Josh Allen’s completion percentage wasn’t great on Thursday morning.
In part, because a few of his on target heaters could not be handled by Bills receivers. Some of which are currently on the third team.
Learning how to handle the Josh Allen fastball may take some time.
“Definitely gotta be ready for it,” veteran pass catching running back Travaris Cadet said. “Sometimes, you just gotta get your head around quicker. Sometimes, you got to anticipate a throw before you come out to break. Knowing where (Allen) is trying to put the ball.”
Wideout Jeremy Kerley is entering his eighth year in the NFL. He says any ball that gets to the hands should be a catch, no matter how hard it’s thrown. “I can catch almost any ball.”
It still helps to be prepared for those few extra mph’s.
“To be successful in this league you gotta know what quarterback you are dealing with. So yeah, its definitely helpful to know what to expect and what you’re gonna get,” Kerley said.
Kaelin Clay preaches “eyes to the tuck” and greater focus to keep the Allen passes from becoming only vapor trails. It is a different ball, but it’s still just making a catch.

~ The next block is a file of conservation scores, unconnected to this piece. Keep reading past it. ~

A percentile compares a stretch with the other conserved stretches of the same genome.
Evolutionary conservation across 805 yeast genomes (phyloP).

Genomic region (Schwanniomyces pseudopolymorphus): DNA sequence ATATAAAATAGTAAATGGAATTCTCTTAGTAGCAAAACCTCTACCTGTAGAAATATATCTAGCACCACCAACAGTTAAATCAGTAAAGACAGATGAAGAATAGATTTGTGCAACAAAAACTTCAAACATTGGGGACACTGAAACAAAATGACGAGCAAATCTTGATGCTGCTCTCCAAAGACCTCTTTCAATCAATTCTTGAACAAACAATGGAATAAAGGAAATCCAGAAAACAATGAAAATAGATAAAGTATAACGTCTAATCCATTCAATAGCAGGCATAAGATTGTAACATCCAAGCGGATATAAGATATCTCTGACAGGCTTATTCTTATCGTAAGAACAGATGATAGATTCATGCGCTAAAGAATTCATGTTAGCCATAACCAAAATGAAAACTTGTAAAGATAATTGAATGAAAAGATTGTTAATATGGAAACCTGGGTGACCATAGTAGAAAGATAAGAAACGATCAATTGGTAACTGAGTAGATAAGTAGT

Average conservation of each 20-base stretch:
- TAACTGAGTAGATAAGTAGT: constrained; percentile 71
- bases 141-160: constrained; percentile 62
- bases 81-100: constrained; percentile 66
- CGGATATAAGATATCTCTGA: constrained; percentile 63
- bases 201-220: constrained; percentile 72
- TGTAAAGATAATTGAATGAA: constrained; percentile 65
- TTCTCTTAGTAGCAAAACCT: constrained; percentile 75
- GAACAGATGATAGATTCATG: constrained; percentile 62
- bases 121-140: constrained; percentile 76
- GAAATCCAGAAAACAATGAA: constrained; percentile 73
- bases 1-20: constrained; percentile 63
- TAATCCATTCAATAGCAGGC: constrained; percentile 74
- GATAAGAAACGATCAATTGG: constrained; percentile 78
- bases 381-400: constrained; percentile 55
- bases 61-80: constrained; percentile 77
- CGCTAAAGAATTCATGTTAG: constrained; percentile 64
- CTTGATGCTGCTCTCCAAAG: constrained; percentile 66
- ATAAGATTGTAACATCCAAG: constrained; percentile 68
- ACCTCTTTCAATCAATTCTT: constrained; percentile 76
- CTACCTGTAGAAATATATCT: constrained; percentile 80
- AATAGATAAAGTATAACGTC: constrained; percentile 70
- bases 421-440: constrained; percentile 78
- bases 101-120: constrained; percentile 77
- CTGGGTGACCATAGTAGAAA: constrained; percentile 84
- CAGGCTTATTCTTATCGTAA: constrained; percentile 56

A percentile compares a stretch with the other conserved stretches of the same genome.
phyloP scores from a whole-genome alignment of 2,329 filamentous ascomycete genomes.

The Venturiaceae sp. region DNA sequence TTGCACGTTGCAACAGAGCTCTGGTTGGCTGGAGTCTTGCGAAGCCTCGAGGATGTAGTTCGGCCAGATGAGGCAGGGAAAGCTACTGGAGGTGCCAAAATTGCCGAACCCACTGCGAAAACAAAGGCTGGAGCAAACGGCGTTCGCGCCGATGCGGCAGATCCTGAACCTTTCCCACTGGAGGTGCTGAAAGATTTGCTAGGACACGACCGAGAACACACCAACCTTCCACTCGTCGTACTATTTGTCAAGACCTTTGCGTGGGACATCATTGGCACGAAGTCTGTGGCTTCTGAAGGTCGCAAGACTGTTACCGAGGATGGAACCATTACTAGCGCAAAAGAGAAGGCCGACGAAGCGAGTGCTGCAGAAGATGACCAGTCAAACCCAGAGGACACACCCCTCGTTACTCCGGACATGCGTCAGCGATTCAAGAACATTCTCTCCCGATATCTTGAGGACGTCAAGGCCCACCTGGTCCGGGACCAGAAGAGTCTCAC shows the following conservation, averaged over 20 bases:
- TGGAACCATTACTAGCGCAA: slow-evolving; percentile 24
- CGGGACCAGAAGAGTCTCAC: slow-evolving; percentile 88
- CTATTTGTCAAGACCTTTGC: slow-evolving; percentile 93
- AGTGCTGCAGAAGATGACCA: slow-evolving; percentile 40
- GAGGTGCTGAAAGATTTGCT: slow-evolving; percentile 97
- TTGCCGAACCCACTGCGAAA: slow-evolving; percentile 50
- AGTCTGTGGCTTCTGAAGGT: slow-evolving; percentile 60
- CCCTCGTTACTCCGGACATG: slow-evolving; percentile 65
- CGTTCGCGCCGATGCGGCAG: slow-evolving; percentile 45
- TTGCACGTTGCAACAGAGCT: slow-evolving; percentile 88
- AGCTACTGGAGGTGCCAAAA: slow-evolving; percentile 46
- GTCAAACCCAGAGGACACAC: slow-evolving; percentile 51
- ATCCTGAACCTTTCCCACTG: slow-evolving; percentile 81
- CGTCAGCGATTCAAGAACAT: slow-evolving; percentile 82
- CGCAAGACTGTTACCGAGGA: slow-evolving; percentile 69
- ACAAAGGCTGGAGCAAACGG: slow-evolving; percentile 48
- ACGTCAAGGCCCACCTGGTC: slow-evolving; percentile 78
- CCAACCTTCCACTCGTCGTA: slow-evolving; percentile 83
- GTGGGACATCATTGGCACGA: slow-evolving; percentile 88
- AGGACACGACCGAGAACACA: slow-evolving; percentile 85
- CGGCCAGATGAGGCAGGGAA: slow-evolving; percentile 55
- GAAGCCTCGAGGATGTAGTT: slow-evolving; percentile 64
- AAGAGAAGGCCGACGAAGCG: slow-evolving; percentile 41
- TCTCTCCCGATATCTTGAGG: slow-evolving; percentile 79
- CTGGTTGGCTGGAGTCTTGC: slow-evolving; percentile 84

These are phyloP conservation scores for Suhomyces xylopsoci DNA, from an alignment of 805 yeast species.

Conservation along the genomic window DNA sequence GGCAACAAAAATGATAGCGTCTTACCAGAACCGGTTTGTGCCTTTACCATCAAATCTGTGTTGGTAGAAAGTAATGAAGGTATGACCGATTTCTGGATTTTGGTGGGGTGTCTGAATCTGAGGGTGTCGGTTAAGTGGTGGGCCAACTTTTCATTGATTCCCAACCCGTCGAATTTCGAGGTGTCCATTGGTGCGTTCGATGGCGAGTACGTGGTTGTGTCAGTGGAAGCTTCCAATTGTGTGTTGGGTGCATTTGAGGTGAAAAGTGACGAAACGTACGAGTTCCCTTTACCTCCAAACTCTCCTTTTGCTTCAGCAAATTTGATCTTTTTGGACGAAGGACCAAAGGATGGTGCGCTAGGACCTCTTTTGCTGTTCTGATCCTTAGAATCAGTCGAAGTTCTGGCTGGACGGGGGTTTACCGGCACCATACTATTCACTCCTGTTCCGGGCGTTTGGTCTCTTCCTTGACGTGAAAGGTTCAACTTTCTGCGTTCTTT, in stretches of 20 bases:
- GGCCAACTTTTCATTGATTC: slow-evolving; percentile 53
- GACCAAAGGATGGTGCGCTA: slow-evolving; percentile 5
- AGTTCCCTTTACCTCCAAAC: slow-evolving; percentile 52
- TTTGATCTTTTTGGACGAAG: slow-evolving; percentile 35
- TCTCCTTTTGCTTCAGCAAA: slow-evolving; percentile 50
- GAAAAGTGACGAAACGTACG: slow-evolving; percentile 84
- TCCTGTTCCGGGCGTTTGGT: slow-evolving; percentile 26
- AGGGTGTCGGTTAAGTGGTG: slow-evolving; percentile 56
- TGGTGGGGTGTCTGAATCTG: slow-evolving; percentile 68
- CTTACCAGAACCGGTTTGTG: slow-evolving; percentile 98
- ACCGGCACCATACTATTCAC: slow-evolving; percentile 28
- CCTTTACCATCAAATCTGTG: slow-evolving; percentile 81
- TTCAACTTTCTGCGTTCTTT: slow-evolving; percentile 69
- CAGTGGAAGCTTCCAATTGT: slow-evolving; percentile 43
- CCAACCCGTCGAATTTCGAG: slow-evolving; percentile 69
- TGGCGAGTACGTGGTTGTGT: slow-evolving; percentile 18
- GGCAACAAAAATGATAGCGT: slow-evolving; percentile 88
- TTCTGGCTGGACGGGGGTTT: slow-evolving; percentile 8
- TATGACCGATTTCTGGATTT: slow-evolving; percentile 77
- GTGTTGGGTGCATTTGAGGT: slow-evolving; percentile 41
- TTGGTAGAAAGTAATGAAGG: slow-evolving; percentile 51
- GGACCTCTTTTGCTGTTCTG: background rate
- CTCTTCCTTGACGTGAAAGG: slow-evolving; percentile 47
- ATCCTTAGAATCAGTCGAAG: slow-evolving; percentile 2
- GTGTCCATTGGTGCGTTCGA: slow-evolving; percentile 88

“If he has a laser arm, which he does, then we have to get used to that,” Clay said.
Cadet says Bills receivers have to be ready for the ball at any time. They also can’t give up on a play.
“With tight windows and tight coverages, he’s able to stick the ball in there,” Cadet said. “Like Aaron Rodgers, those guys who have those strong arms, even if they throw late some times, it still gets in there.”
Depending on the wind or which angle the receiver sees a pass coming, Cadet says the ball can come in a bit funny sometimes with the heat Allen’s arm carries.
Many think Allen’s big arm will be helpful when the weather turns cold. Rookie Ray-Ray McCloud isn’t so sure.
“It’s outrageous. I’m about to let him know that we need to take some steam off that when the weather go down,” he says with a laugh. “But, definitely a great quarterback.”